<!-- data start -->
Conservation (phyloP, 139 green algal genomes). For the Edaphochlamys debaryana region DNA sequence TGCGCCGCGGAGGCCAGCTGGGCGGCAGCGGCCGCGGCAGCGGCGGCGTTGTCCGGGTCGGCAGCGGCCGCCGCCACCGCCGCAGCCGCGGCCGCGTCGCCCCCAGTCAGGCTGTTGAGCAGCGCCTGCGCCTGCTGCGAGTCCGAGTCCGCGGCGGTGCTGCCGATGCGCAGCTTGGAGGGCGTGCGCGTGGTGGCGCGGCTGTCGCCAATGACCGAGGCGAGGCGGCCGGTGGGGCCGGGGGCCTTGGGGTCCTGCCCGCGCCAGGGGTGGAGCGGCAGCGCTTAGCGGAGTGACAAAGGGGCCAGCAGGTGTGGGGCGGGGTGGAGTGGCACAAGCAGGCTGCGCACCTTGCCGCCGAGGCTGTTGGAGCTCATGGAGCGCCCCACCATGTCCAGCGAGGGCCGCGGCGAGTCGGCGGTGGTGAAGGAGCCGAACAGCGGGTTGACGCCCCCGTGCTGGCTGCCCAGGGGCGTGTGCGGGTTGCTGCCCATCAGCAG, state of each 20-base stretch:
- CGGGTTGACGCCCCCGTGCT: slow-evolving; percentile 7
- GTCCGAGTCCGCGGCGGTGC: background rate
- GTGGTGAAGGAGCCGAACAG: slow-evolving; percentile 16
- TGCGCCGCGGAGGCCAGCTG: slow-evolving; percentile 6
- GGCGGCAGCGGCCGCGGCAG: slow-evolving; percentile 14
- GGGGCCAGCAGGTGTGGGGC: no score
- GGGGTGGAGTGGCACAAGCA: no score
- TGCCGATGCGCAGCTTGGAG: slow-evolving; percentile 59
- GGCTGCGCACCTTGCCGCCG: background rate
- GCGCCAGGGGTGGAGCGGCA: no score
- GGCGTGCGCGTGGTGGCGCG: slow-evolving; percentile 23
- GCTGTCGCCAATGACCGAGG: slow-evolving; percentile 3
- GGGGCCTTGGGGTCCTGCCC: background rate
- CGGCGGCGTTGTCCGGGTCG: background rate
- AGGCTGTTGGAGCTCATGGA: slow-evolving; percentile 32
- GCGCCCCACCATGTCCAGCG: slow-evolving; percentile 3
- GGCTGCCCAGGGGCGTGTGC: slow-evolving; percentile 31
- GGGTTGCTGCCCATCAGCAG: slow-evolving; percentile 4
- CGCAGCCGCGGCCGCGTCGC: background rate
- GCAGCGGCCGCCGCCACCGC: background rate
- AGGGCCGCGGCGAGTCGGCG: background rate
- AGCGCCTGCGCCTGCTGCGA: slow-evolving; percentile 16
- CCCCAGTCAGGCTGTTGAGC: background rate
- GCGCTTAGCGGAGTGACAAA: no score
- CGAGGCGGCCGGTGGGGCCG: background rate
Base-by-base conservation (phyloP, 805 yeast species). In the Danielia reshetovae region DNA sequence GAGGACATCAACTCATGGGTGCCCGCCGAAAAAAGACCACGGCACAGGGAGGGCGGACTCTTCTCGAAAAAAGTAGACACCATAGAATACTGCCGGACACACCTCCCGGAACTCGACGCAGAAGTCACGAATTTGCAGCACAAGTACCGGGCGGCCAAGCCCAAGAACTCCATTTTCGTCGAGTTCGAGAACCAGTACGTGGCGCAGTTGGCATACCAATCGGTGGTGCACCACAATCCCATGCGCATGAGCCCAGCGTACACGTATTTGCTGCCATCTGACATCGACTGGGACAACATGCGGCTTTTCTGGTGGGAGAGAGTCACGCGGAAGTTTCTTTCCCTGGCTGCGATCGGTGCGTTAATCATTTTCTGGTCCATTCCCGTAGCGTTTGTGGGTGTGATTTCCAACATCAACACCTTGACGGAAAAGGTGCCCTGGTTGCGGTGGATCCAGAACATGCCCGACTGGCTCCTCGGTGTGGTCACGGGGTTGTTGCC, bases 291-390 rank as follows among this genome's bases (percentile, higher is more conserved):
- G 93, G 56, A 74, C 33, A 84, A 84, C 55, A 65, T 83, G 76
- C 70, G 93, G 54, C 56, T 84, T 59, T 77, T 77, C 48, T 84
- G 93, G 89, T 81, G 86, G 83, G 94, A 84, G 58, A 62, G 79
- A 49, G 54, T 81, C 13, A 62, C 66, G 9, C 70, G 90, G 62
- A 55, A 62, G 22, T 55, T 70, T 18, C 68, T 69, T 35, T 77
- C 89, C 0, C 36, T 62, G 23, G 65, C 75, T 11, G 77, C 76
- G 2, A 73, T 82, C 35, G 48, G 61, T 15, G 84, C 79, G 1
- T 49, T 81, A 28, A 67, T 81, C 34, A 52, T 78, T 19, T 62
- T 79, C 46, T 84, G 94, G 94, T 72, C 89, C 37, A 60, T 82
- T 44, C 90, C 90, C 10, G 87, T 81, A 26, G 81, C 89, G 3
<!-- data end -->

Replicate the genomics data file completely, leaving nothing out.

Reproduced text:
Conservation (phyloP, 139 green algal genomes). For the Edaphochlamys debaryana region DNA sequence TGCGCCGCGGAGGCCAGCTGGGCGGCAGCGGCCGCGGCAGCGGCGGCGTTGTCCGGGTCGGCAGCGGCCGCCGCCACCGCCGCAGCCGCGGCCGCGTCGCCCCCAGTCAGGCTGTTGAGCAGCGCCTGCGCCTGCTGCGAGTCCGAGTCCGCGGCGGTGCTGCCGATGCGCAGCTTGGAGGGCGTGCGCGTGGTGGCGCGGCTGTCGCCAATGACCGAGGCGAGGCGGCCGGTGGGGCCGGGGGCCTTGGGGTCCTGCCCGCGCCAGGGGTGGAGCGGCAGCGCTTAGCGGAGTGACAAAGGGGCCAGCAGGTGTGGGGCGGGGTGGAGTGGCACAAGCAGGCTGCGCACCTTGCCGCCGAGGCTGTTGGAGCTCATGGAGCGCCCCACCATGTCCAGCGAGGGCCGCGGCGAGTCGGCGGTGGTGAAGGAGCCGAACAGCGGGTTGACGCCCCCGTGCTGGCTGCCCAGGGGCGTGTGCGGGTTGCTGCCCATCAGCAG, state of each 20-base stretch:
- CGGGTTGACGCCCCCGTGCT: slow-evolving; percentile 7
- GTCCGAGTCCGCGGCGGTGC: background rate
- GTGGTGAAGGAGCCGAACAG: slow-evolving; percentile 16
- TGCGCCGCGGAGGCCAGCTG: slow-evolving; percentile 6
- GGCGGCAGCGGCCGCGGCAG: slow-evolving; percentile 14
- GGGGCCAGCAGGTGTGGGGC: no score
- GGGGTGGAGTGGCACAAGCA: no score
- TGCCGATGCGCAGCTTGGAG: slow-evolving; percentile 59
- GGCTGCGCACCTTGCCGCCG: background rate
- GCGCCAGGGGTGGAGCGGCA: no score
- GGCGTGCGCGTGGTGGCGCG: slow-evolving; percentile 23
- GCTGTCGCCAATGACCGAGG: slow-evolving; percentile 3
- GGGGCCTTGGGGTCCTGCCC: background rate
- CGGCGGCGTTGTCCGGGTCG: background rate
- AGGCTGTTGGAGCTCATGGA: slow-evolving; percentile 32
- GCGCCCCACCATGTCCAGCG: slow-evolving; percentile 3
- GGCTGCCCAGGGGCGTGTGC: slow-evolving; percentile 31
- GGGTTGCTGCCCATCAGCAG: slow-evolving; percentile 4
- CGCAGCCGCGGCCGCGTCGC: background rate
- GCAGCGGCCGCCGCCACCGC: background rate
- AGGGCCGCGGCGAGTCGGCG: background rate
- AGCGCCTGCGCCTGCTGCGA: slow-evolving; percentile 16
- CCCCAGTCAGGCTGTTGAGC: background rate
- GCGCTTAGCGGAGTGACAAA: no score
- CGAGGCGGCCGGTGGGGCCG: background rate
Base-by-base conservation (phyloP, 805 yeast species). In the Danielia reshetovae region DNA sequence GAGGACATCAACTCATGGGTGCCCGCCGAAAAAAGACCACGGCACAGGGAGGGCGGACTCTTCTCGAAAAAAGTAGACACCATAGAATACTGCCGGACACACCTCCCGGAACTCGACGCAGAAGTCACGAATTTGCAGCACAAGTACCGGGCGGCCAAGCCCAAGAACTCCATTTTCGTCGAGTTCGAGAACCAGTACGTGGCGCAGTTGGCATACCAATCGGTGGTGCACCACAATCCCATGCGCATGAGCCCAGCGTACACGTATTTGCTGCCATCTGACATCGACTGGGACAACATGCGGCTTTTCTGGTGGGAGAGAGTCACGCGGAAGTTTCTTTCCCTGGCTGCGATCGGTGCGTTAATCATTTTCTGGTCCATTCCCGTAGCGTTTGTGGGTGTGATTTCCAACATCAACACCTTGACGGAAAAGGTGCCCTGGTTGCGGTGGATCCAGAACATGCCCGACTGGCTCCTCGGTGTGGTCACGGGGTTGTTGCC, bases 291-390 rank as follows among this genome's bases (percentile, higher is more conserved):
- G 93, G 56, A 74, C 33, A 84, A 84, C 55, A 65, T 83, G 76
- C 70, G 93, G 54, C 56, T 84, T 59, T 77, T 77, C 48, T 84
- G 93, G 89, T 81, G 86, G 83, G 94, A 84, G 58, A 62, G 79
- A 49, G 54, T 81, C 13, A 62, C 66, G 9, C 70, G 90, G 62
- A 55, A 62, G 22, T 55, T 70, T 18, C 68, T 69, T 35, T 77
- C 89, C 0, C 36, T 62, G 23, G 65, C 75, T 11, G 77, C 76
- G 2, A 73, T 82, C 35, G 48, G 61, T 15, G 84, C 79, G 1
- T 49, T 81, A 28, A 67, T 81, C 34, A 52, T 78, T 19, T 62
- T 79, C 46, T 84, G 94, G 94, T 72, C 89, C 37, A 60, T 82
- T 44, C 90, C 90, C 10, G 87, T 81, A 26, G 81, C 89, G 3